Anorexic Girl Wins $55,000 Lawsuit Against Pittsburgh School District

Pittsburgh Public Schools will pay $55,000
to settle what is believed to be the first-of-its-kind lawsuit brought by a mother who claims her daughter was bullied into anorexia.

Mary V. filed the lawsuit last August on behalf of her child, who is now 15, alleging that the school district failed to stop the bullying that caused her daughter’s anorexia. According to the mother, three boys began calling the girl, known by her initials B.G., “fat” in sixth grade, and two more boys joined in the daily bullying in the following year.

Mother accuses school district of negligence

B.G.’s mother says a guidance counselor did nothing when told about the bullying, and that school officials began harassing her when she tried to homeschool B.G. She also states that the boys’ actions triggered the anorexia that led to her child entering an inpatient anorexia program in February, 2008, at a “dangerously low” weight.

A just decision?

Was this a fair decision? According to mom, the settlement is especially unfair because the taunting students received just one day’s suspension, and remain eligible for scholarships offered only to city school graduates. (B.G. has since transferred to a private school.)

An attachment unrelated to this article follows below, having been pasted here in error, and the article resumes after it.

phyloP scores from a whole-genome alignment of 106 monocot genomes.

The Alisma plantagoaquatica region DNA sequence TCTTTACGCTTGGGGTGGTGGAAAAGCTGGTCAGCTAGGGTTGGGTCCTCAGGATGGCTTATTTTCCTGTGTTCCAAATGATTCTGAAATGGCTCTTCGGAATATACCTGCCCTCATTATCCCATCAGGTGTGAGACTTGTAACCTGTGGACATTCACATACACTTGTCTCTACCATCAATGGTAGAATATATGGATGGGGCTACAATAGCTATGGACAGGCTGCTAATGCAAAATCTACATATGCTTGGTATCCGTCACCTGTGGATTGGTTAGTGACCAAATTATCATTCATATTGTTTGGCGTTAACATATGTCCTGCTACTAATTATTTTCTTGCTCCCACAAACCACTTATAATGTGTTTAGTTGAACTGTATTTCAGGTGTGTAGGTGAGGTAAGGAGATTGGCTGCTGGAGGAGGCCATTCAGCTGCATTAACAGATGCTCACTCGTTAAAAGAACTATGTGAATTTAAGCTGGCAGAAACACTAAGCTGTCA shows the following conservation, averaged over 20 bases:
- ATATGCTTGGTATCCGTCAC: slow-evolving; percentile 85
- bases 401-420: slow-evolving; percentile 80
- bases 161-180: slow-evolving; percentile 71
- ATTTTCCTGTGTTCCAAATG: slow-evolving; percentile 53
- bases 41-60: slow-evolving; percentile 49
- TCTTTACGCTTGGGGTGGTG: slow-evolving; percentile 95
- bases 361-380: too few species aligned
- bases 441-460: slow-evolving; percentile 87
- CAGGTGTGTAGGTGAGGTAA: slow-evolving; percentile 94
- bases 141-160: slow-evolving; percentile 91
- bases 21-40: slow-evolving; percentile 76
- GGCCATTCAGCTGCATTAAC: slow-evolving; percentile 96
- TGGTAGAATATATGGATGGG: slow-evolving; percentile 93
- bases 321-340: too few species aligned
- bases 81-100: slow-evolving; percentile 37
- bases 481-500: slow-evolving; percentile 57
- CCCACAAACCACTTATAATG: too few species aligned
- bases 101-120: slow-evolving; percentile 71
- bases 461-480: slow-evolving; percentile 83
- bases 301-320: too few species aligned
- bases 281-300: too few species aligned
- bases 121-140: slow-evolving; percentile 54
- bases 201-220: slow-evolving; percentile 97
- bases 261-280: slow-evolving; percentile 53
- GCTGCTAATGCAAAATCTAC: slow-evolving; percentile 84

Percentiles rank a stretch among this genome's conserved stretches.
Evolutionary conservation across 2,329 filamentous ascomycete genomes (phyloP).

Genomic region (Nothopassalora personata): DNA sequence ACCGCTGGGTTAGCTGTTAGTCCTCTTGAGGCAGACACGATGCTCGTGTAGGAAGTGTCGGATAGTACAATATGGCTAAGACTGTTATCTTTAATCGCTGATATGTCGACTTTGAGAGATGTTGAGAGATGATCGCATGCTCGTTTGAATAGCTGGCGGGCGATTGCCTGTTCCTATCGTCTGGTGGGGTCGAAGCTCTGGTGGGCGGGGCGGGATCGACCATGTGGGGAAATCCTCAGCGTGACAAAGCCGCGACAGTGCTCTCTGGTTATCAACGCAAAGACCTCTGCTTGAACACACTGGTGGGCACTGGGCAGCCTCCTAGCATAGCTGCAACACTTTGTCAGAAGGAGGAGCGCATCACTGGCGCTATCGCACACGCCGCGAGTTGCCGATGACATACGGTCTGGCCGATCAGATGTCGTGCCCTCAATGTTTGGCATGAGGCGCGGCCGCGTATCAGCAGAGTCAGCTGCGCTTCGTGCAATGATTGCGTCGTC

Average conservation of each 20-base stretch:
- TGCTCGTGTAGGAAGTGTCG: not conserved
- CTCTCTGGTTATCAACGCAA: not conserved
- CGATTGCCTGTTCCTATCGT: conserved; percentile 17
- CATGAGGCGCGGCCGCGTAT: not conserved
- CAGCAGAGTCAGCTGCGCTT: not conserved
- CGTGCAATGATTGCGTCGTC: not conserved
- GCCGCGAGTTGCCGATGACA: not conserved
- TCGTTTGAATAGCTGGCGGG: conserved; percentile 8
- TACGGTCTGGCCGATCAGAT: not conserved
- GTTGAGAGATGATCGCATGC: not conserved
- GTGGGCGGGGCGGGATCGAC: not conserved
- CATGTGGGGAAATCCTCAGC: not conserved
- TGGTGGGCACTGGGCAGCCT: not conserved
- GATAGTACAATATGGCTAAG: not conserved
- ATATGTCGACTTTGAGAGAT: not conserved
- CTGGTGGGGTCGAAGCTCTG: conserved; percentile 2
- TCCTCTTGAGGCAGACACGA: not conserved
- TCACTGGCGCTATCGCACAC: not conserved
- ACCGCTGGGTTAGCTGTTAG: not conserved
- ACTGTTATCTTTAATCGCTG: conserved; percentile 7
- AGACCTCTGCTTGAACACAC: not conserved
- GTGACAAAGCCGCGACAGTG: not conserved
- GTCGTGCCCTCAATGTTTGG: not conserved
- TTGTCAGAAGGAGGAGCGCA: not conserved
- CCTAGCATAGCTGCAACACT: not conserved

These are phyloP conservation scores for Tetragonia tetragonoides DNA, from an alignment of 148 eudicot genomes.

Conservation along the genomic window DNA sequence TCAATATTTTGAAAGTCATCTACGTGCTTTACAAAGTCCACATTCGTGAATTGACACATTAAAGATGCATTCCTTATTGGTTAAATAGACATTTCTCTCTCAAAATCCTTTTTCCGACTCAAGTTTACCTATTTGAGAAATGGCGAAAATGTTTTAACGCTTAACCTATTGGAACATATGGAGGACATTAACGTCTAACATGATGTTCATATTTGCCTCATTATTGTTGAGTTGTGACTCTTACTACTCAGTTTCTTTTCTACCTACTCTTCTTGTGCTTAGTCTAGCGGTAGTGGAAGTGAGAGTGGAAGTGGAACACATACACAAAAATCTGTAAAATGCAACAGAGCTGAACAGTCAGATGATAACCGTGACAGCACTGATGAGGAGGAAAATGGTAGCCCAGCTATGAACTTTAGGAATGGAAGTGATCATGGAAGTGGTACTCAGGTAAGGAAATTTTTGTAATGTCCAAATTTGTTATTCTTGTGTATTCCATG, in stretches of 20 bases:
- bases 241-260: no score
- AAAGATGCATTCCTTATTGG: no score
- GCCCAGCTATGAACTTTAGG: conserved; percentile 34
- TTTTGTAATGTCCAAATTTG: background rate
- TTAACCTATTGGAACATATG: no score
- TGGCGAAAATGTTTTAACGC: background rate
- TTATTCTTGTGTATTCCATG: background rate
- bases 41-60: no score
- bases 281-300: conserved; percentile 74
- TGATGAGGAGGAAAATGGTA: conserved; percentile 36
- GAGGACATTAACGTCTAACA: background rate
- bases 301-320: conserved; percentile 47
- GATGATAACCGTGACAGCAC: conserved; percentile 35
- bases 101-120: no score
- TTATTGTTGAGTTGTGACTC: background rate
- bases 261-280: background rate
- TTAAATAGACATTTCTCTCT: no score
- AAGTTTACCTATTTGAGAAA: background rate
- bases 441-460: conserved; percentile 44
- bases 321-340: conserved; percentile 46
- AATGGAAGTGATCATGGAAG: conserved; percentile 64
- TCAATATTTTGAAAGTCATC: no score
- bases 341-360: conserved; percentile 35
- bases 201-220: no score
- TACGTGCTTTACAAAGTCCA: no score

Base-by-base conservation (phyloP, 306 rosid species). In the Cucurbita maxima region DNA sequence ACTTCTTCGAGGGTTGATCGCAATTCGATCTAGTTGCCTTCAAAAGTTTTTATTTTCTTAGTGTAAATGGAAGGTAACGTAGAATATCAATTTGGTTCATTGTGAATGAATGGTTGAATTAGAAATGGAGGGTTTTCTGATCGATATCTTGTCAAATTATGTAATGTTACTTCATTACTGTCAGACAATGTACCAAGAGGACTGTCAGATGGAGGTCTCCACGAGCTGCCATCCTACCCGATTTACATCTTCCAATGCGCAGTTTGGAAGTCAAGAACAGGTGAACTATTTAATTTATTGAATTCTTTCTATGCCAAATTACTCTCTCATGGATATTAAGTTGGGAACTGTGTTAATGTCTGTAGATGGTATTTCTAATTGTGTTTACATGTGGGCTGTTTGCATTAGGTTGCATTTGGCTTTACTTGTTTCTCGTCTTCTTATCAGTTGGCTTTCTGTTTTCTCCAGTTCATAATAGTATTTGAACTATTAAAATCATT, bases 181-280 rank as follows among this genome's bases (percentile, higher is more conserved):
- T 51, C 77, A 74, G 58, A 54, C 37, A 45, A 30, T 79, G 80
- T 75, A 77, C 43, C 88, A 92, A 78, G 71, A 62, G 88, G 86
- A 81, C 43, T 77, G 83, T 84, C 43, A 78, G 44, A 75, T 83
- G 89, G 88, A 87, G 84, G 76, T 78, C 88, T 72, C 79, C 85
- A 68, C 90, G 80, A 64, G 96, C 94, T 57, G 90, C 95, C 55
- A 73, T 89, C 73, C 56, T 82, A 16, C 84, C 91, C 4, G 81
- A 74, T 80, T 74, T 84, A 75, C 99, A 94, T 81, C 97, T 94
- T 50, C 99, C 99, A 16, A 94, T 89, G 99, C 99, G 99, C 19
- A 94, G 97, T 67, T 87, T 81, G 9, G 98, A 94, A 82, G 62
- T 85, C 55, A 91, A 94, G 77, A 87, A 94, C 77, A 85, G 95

Lynn Grefe, CEO of the National Eating Disorders Assocation, says it’s too simplistic to say bullying can lead to an eating disorder. As she puts it, “With eating disorders, we say you’re born with a gun and life pulls the trigger.” She adds that science shows that genetics form the biggest risk factor for eating disorders, even though a multitude of factors in the environment can play a role in triggering the disorder.

The Phoebe Prince case

Fair or not, if this decision serves again to highlight the devastating effects of bullying on the lives of young people, then I applaud the decision. Clearly, the  increase in media attention on bullying in the wake of the Phoebe Prince case, described by Care2 blogger Ximena Ramirez, had some kind of effect on this settlement. If it is raising awareness and making schools take some responsibility for past, present, and future incidents then this is a crucially important decision.

Two weeks ago, I noted that Chicago Public Schools have made a huge step forward in this area by taking the lead in disciplining their students who are cyberbullies, and for making cyberbullying a crime. In this area, they are to be applauded.

Schools must take a stronger stand

As with the Phoebe Prince case, staff at the Pittsburgh school in question were aware of the harassment, but nobody, not teachers, school officials, or guidance counselors, intervened on B.G.’s behalf. Peer harassment violates Title IX, the federal statute prohibiting discrimination on the basis of sex in federally funded schools.